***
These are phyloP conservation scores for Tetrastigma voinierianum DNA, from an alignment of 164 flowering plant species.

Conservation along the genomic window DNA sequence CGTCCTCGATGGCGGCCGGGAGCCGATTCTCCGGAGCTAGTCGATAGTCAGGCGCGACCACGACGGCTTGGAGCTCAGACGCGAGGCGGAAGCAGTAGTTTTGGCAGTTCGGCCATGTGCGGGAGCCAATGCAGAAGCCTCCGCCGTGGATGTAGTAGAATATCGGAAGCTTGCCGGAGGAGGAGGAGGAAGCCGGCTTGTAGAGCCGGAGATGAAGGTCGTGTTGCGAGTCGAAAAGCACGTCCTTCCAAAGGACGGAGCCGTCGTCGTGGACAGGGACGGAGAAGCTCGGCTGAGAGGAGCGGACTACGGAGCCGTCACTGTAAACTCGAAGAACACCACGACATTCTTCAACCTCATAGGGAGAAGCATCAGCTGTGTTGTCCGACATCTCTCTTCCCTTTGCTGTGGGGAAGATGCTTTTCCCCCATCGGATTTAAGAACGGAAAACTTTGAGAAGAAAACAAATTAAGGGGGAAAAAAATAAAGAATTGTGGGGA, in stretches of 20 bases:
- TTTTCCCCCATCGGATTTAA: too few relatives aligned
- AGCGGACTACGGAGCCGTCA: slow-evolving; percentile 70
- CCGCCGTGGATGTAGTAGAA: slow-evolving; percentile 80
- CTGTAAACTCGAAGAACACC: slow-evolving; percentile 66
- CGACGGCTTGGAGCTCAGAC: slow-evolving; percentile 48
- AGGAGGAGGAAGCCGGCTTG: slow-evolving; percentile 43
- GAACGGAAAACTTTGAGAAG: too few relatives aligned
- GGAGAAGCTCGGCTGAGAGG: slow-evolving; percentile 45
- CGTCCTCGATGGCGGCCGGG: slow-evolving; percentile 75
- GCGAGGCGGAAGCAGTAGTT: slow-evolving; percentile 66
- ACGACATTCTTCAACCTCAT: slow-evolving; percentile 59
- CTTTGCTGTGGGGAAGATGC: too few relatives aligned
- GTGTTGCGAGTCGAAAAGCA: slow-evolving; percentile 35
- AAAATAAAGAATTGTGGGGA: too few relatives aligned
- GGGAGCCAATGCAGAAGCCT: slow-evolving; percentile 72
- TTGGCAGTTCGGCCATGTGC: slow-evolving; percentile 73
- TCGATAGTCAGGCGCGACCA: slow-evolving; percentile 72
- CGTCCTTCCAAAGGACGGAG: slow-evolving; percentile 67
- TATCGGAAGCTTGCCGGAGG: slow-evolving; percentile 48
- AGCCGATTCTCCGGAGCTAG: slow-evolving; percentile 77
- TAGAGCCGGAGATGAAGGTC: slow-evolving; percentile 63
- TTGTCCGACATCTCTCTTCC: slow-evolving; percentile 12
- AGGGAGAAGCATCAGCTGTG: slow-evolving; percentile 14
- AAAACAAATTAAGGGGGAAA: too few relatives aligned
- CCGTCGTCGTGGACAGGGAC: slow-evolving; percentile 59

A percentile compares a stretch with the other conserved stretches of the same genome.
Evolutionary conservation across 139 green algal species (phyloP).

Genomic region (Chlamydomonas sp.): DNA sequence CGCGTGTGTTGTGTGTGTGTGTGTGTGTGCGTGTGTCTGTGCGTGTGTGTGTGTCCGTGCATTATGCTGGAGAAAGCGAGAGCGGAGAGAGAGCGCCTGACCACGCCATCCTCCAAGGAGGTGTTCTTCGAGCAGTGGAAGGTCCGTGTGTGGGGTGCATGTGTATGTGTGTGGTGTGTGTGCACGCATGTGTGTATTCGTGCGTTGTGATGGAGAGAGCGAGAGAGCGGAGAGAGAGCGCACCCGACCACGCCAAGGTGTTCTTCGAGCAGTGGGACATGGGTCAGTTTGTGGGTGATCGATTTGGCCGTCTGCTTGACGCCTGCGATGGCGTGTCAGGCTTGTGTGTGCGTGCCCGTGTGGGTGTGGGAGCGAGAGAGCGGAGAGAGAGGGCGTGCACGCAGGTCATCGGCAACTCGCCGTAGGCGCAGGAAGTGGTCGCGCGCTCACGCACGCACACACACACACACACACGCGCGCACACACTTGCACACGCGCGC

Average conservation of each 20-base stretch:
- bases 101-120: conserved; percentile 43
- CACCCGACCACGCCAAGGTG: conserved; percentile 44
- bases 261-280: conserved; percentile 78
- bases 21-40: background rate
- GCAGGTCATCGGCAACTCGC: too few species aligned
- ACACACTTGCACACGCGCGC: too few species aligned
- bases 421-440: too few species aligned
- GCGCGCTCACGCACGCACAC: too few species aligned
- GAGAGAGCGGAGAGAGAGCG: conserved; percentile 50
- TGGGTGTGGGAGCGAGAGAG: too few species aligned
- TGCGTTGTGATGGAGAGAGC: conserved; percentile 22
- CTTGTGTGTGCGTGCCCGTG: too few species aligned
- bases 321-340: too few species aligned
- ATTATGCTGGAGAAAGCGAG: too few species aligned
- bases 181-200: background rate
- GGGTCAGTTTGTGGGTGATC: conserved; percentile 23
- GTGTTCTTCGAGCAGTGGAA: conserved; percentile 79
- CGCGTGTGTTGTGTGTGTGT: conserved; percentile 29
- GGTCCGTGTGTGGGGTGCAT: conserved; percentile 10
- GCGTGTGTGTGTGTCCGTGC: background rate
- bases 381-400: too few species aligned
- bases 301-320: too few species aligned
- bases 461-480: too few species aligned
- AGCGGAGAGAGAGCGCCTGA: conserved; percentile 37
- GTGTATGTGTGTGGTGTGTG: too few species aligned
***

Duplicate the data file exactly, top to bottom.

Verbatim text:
These are phyloP conservation scores for Tetrastigma voinierianum DNA, from an alignment of 164 flowering plant species.

Conservation along the genomic window DNA sequence CGTCCTCGATGGCGGCCGGGAGCCGATTCTCCGGAGCTAGTCGATAGTCAGGCGCGACCACGACGGCTTGGAGCTCAGACGCGAGGCGGAAGCAGTAGTTTTGGCAGTTCGGCCATGTGCGGGAGCCAATGCAGAAGCCTCCGCCGTGGATGTAGTAGAATATCGGAAGCTTGCCGGAGGAGGAGGAGGAAGCCGGCTTGTAGAGCCGGAGATGAAGGTCGTGTTGCGAGTCGAAAAGCACGTCCTTCCAAAGGACGGAGCCGTCGTCGTGGACAGGGACGGAGAAGCTCGGCTGAGAGGAGCGGACTACGGAGCCGTCACTGTAAACTCGAAGAACACCACGACATTCTTCAACCTCATAGGGAGAAGCATCAGCTGTGTTGTCCGACATCTCTCTTCCCTTTGCTGTGGGGAAGATGCTTTTCCCCCATCGGATTTAAGAACGGAAAACTTTGAGAAGAAAACAAATTAAGGGGGAAAAAAATAAAGAATTGTGGGGA, in stretches of 20 bases:
- TTTTCCCCCATCGGATTTAA: too few relatives aligned
- AGCGGACTACGGAGCCGTCA: slow-evolving; percentile 70
- CCGCCGTGGATGTAGTAGAA: slow-evolving; percentile 80
- CTGTAAACTCGAAGAACACC: slow-evolving; percentile 66
- CGACGGCTTGGAGCTCAGAC: slow-evolving; percentile 48
- AGGAGGAGGAAGCCGGCTTG: slow-evolving; percentile 43
- GAACGGAAAACTTTGAGAAG: too few relatives aligned
- GGAGAAGCTCGGCTGAGAGG: slow-evolving; percentile 45
- CGTCCTCGATGGCGGCCGGG: slow-evolving; percentile 75
- GCGAGGCGGAAGCAGTAGTT: slow-evolving; percentile 66
- ACGACATTCTTCAACCTCAT: slow-evolving; percentile 59
- CTTTGCTGTGGGGAAGATGC: too few relatives aligned
- GTGTTGCGAGTCGAAAAGCA: slow-evolving; percentile 35
- AAAATAAAGAATTGTGGGGA: too few relatives aligned
- GGGAGCCAATGCAGAAGCCT: slow-evolving; percentile 72
- TTGGCAGTTCGGCCATGTGC: slow-evolving; percentile 73
- TCGATAGTCAGGCGCGACCA: slow-evolving; percentile 72
- CGTCCTTCCAAAGGACGGAG: slow-evolving; percentile 67
- TATCGGAAGCTTGCCGGAGG: slow-evolving; percentile 48
- AGCCGATTCTCCGGAGCTAG: slow-evolving; percentile 77
- TAGAGCCGGAGATGAAGGTC: slow-evolving; percentile 63
- TTGTCCGACATCTCTCTTCC: slow-evolving; percentile 12
- AGGGAGAAGCATCAGCTGTG: slow-evolving; percentile 14
- AAAACAAATTAAGGGGGAAA: too few relatives aligned
- CCGTCGTCGTGGACAGGGAC: slow-evolving; percentile 59

A percentile compares a stretch with the other conserved stretches of the same genome.
Evolutionary conservation across 139 green algal species (phyloP).

Genomic region (Chlamydomonas sp.): DNA sequence CGCGTGTGTTGTGTGTGTGTGTGTGTGTGCGTGTGTCTGTGCGTGTGTGTGTGTCCGTGCATTATGCTGGAGAAAGCGAGAGCGGAGAGAGAGCGCCTGACCACGCCATCCTCCAAGGAGGTGTTCTTCGAGCAGTGGAAGGTCCGTGTGTGGGGTGCATGTGTATGTGTGTGGTGTGTGTGCACGCATGTGTGTATTCGTGCGTTGTGATGGAGAGAGCGAGAGAGCGGAGAGAGAGCGCACCCGACCACGCCAAGGTGTTCTTCGAGCAGTGGGACATGGGTCAGTTTGTGGGTGATCGATTTGGCCGTCTGCTTGACGCCTGCGATGGCGTGTCAGGCTTGTGTGTGCGTGCCCGTGTGGGTGTGGGAGCGAGAGAGCGGAGAGAGAGGGCGTGCACGCAGGTCATCGGCAACTCGCCGTAGGCGCAGGAAGTGGTCGCGCGCTCACGCACGCACACACACACACACACACGCGCGCACACACTTGCACACGCGCGC

Average conservation of each 20-base stretch:
- bases 101-120: conserved; percentile 43
- CACCCGACCACGCCAAGGTG: conserved; percentile 44
- bases 261-280: conserved; percentile 78
- bases 21-40: background rate
- GCAGGTCATCGGCAACTCGC: too few species aligned
- ACACACTTGCACACGCGCGC: too few species aligned
- bases 421-440: too few species aligned
- GCGCGCTCACGCACGCACAC: too few species aligned
- GAGAGAGCGGAGAGAGAGCG: conserved; percentile 50
- TGGGTGTGGGAGCGAGAGAG: too few species aligned
- TGCGTTGTGATGGAGAGAGC: conserved; percentile 22
- CTTGTGTGTGCGTGCCCGTG: too few species aligned
- bases 321-340: too few species aligned
- ATTATGCTGGAGAAAGCGAG: too few species aligned
- bases 181-200: background rate
- GGGTCAGTTTGTGGGTGATC: conserved; percentile 23
- GTGTTCTTCGAGCAGTGGAA: conserved; percentile 79
- CGCGTGTGTTGTGTGTGTGT: conserved; percentile 29
- GGTCCGTGTGTGGGGTGCAT: conserved; percentile 10
- GCGTGTGTGTGTGTCCGTGC: background rate
- bases 381-400: too few species aligned
- bases 301-320: too few species aligned
- bases 461-480: too few species aligned
- AGCGGAGAGAGAGCGCCTGA: conserved; percentile 37
- GTGTATGTGTGTGGTGTGTG: too few species aligned